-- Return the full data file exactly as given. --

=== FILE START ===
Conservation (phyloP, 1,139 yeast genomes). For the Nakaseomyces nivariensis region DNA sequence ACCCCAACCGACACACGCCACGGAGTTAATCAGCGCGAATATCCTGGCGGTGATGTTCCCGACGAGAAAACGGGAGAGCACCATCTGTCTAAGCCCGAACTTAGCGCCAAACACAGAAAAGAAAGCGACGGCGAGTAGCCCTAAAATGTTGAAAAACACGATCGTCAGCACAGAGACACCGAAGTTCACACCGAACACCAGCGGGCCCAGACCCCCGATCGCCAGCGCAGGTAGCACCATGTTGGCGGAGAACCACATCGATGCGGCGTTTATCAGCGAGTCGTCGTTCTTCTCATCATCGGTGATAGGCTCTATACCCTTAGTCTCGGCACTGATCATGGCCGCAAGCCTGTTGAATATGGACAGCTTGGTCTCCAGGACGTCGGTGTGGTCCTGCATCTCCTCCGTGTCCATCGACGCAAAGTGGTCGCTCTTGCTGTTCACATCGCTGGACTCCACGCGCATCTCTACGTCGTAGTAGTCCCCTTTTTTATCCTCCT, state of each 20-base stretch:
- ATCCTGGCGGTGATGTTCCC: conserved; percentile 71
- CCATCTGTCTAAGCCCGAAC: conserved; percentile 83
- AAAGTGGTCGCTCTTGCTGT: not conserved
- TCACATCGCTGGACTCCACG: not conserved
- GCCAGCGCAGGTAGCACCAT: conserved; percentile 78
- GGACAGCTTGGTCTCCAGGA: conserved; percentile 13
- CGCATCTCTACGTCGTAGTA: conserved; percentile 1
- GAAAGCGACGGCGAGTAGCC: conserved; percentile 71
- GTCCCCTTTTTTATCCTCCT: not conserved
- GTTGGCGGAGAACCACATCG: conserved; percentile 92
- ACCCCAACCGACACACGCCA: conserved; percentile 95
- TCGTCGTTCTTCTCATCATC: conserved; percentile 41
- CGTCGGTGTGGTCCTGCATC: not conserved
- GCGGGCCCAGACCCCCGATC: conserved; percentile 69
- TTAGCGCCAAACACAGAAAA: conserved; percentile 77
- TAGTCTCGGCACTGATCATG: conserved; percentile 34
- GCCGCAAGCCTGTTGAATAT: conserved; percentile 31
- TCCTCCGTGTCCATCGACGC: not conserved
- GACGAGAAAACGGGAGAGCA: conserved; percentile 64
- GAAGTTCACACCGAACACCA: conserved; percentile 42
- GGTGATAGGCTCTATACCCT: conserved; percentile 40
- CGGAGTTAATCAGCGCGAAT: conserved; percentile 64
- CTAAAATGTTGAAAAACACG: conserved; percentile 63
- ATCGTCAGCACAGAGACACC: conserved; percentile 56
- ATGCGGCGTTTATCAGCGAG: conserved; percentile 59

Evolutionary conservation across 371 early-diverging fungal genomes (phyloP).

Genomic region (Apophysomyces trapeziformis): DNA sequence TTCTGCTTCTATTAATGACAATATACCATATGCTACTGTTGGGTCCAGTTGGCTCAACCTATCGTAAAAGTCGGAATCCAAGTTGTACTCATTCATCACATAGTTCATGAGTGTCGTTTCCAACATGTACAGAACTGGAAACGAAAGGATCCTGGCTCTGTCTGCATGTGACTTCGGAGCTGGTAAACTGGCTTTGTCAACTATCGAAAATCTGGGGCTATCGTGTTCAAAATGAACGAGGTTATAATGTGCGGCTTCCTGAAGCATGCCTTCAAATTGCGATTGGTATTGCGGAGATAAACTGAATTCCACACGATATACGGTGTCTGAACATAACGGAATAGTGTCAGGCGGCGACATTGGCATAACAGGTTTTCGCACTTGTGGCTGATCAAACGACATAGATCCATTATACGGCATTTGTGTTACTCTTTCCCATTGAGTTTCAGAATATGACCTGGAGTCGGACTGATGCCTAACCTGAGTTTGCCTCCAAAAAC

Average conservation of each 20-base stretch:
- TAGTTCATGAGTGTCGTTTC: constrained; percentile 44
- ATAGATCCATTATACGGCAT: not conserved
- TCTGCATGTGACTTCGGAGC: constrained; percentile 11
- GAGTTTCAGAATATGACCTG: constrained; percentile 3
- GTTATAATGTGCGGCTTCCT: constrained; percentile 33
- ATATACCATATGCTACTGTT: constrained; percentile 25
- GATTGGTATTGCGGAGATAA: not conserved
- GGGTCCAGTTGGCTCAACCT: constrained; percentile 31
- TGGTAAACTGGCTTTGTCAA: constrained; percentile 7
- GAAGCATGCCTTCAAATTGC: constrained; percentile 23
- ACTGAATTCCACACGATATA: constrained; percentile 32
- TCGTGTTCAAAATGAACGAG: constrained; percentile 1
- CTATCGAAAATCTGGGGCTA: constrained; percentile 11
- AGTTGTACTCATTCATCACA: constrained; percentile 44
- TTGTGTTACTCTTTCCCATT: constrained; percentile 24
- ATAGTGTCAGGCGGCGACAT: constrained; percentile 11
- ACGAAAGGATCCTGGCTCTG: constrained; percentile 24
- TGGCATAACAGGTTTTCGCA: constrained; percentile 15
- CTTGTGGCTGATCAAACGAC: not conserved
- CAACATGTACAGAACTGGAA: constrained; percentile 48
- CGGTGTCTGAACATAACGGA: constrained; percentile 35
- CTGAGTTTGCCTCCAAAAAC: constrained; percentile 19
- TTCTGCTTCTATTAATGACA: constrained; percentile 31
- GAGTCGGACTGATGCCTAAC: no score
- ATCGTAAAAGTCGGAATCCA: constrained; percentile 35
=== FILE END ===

Conservation (phyloP, 1,139 yeast genomes). For the Nakaseomyces nivariensis region DNA sequence ACCCCAACCGACACACGCCACGGAGTTAATCAGCGCGAATATCCTGGCGGTGATGTTCCCGACGAGAAAACGGGAGAGCACCATCTGTCTAAGCCCGAACTTAGCGCCAAACACAGAAAAGAAAGCGACGGCGAGTAGCCCTAAAATGTTGAAAAACACGATCGTCAGCACAGAGACACCGAAGTTCACACCGAACACCAGCGGGCCCAGACCCCCGATCGCCAGCGCAGGTAGCACCATGTTGGCGGAGAACCACATCGATGCGGCGTTTATCAGCGAGTCGTCGTTCTTCTCATCATCGGTGATAGGCTCTATACCCTTAGTCTCGGCACTGATCATGGCCGCAAGCCTGTTGAATATGGACAGCTTGGTCTCCAGGACGTCGGTGTGGTCCTGCATCTCCTCCGTGTCCATCGACGCAAAGTGGTCGCTCTTGCTGTTCACATCGCTGGACTCCACGCGCATCTCTACGTCGTAGTAGTCCCCTTTTTTATCCTCCT, state of each 20-base stretch:
- ATCCTGGCGGTGATGTTCCC: conserved; percentile 71
- CCATCTGTCTAAGCCCGAAC: conserved; percentile 83
- AAAGTGGTCGCTCTTGCTGT: not conserved
- TCACATCGCTGGACTCCACG: not conserved
- GCCAGCGCAGGTAGCACCAT: conserved; percentile 78
- GGACAGCTTGGTCTCCAGGA: conserved; percentile 13
- CGCATCTCTACGTCGTAGTA: conserved; percentile 1
- GAAAGCGACGGCGAGTAGCC: conserved; percentile 71
- GTCCCCTTTTTTATCCTCCT: not conserved
- GTTGGCGGAGAACCACATCG: conserved; percentile 92
- ACCCCAACCGACACACGCCA: conserved; percentile 95
- TCGTCGTTCTTCTCATCATC: conserved; percentile 41
- CGTCGGTGTGGTCCTGCATC: not conserved
- GCGGGCCCAGACCCCCGATC: conserved; percentile 69
- TTAGCGCCAAACACAGAAAA: conserved; percentile 77
- TAGTCTCGGCACTGATCATG: conserved; percentile 34
- GCCGCAAGCCTGTTGAATAT: conserved; percentile 31
- TCCTCCGTGTCCATCGACGC: not conserved
- GACGAGAAAACGGGAGAGCA: conserved; percentile 64
- GAAGTTCACACCGAACACCA: conserved; percentile 42
- GGTGATAGGCTCTATACCCT: conserved; percentile 40
- CGGAGTTAATCAGCGCGAAT: conserved; percentile 64
- CTAAAATGTTGAAAAACACG: conserved; percentile 63
- ATCGTCAGCACAGAGACACC: conserved; percentile 56
- ATGCGGCGTTTATCAGCGAG: conserved; percentile 59

Evolutionary conservation across 371 early-diverging fungal genomes (phyloP).

Genomic region (Apophysomyces trapeziformis): DNA sequence TTCTGCTTCTATTAATGACAATATACCATATGCTACTGTTGGGTCCAGTTGGCTCAACCTATCGTAAAAGTCGGAATCCAAGTTGTACTCATTCATCACATAGTTCATGAGTGTCGTTTCCAACATGTACAGAACTGGAAACGAAAGGATCCTGGCTCTGTCTGCATGTGACTTCGGAGCTGGTAAACTGGCTTTGTCAACTATCGAAAATCTGGGGCTATCGTGTTCAAAATGAACGAGGTTATAATGTGCGGCTTCCTGAAGCATGCCTTCAAATTGCGATTGGTATTGCGGAGATAAACTGAATTCCACACGATATACGGTGTCTGAACATAACGGAATAGTGTCAGGCGGCGACATTGGCATAACAGGTTTTCGCACTTGTGGCTGATCAAACGACATAGATCCATTATACGGCATTTGTGTTACTCTTTCCCATTGAGTTTCAGAATATGACCTGGAGTCGGACTGATGCCTAACCTGAGTTTGCCTCCAAAAAC

Average conservation of each 20-base stretch:
- TAGTTCATGAGTGTCGTTTC: constrained; percentile 44
- ATAGATCCATTATACGGCAT: not conserved
- TCTGCATGTGACTTCGGAGC: constrained; percentile 11
- GAGTTTCAGAATATGACCTG: constrained; percentile 3
- GTTATAATGTGCGGCTTCCT: constrained; percentile 33
- ATATACCATATGCTACTGTT: constrained; percentile 25
- GATTGGTATTGCGGAGATAA: not conserved
- GGGTCCAGTTGGCTCAACCT: constrained; percentile 31
- TGGTAAACTGGCTTTGTCAA: constrained; percentile 7
- GAAGCATGCCTTCAAATTGC: constrained; percentile 23
- ACTGAATTCCACACGATATA: constrained; percentile 32
- TCGTGTTCAAAATGAACGAG: constrained; percentile 1
- CTATCGAAAATCTGGGGCTA: constrained; percentile 11
- AGTTGTACTCATTCATCACA: constrained; percentile 44
- TTGTGTTACTCTTTCCCATT: constrained; percentile 24
- ATAGTGTCAGGCGGCGACAT: constrained; percentile 11
- ACGAAAGGATCCTGGCTCTG: constrained; percentile 24
- TGGCATAACAGGTTTTCGCA: constrained; percentile 15
- CTTGTGGCTGATCAAACGAC: not conserved
- CAACATGTACAGAACTGGAA: constrained; percentile 48
- CGGTGTCTGAACATAACGGA: constrained; percentile 35
- CTGAGTTTGCCTCCAAAAAC: constrained; percentile 19
- TTCTGCTTCTATTAATGACA: constrained; percentile 31
- GAGTCGGACTGATGCCTAAC: no score
- ATCGTAAAAGTCGGAATCCA: constrained; percentile 35